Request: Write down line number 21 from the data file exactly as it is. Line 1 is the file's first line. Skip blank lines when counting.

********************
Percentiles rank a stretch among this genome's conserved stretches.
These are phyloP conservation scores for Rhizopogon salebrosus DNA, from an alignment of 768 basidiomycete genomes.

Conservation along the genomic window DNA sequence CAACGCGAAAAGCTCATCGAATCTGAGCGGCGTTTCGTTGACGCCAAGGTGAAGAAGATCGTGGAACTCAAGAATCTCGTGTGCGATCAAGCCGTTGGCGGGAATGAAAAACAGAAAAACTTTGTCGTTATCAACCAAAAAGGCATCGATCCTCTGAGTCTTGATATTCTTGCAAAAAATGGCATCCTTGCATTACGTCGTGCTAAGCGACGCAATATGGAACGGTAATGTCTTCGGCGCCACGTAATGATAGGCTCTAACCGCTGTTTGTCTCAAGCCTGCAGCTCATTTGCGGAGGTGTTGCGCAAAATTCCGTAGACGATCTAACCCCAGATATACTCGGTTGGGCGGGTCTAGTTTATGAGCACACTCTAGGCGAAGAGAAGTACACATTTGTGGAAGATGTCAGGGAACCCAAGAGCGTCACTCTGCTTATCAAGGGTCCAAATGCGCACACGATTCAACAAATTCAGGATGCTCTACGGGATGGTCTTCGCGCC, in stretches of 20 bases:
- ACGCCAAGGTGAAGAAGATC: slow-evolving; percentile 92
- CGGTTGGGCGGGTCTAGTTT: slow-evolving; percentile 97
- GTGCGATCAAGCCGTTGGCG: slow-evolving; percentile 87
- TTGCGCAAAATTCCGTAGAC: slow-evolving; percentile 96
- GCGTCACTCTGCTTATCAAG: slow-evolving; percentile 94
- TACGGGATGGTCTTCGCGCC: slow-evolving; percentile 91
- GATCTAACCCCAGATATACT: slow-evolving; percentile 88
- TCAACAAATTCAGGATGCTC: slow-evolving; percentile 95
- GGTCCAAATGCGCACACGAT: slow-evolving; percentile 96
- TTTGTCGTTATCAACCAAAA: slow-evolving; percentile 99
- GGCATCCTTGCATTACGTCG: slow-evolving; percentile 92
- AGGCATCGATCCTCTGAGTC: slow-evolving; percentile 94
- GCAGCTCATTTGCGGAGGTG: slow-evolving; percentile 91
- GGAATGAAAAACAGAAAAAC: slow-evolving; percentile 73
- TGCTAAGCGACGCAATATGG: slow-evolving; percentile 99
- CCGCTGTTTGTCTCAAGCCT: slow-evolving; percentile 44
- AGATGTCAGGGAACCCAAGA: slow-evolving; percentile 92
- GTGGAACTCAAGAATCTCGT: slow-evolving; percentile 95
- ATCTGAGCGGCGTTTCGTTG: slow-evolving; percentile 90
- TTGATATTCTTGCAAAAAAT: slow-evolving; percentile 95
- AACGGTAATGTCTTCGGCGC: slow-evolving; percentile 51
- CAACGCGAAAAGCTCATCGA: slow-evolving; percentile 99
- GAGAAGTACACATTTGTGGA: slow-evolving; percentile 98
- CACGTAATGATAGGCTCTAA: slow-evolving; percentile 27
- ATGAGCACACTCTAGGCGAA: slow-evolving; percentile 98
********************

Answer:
- GTGGAACTCAAGAATCTCGT: slow-evolving; percentile 95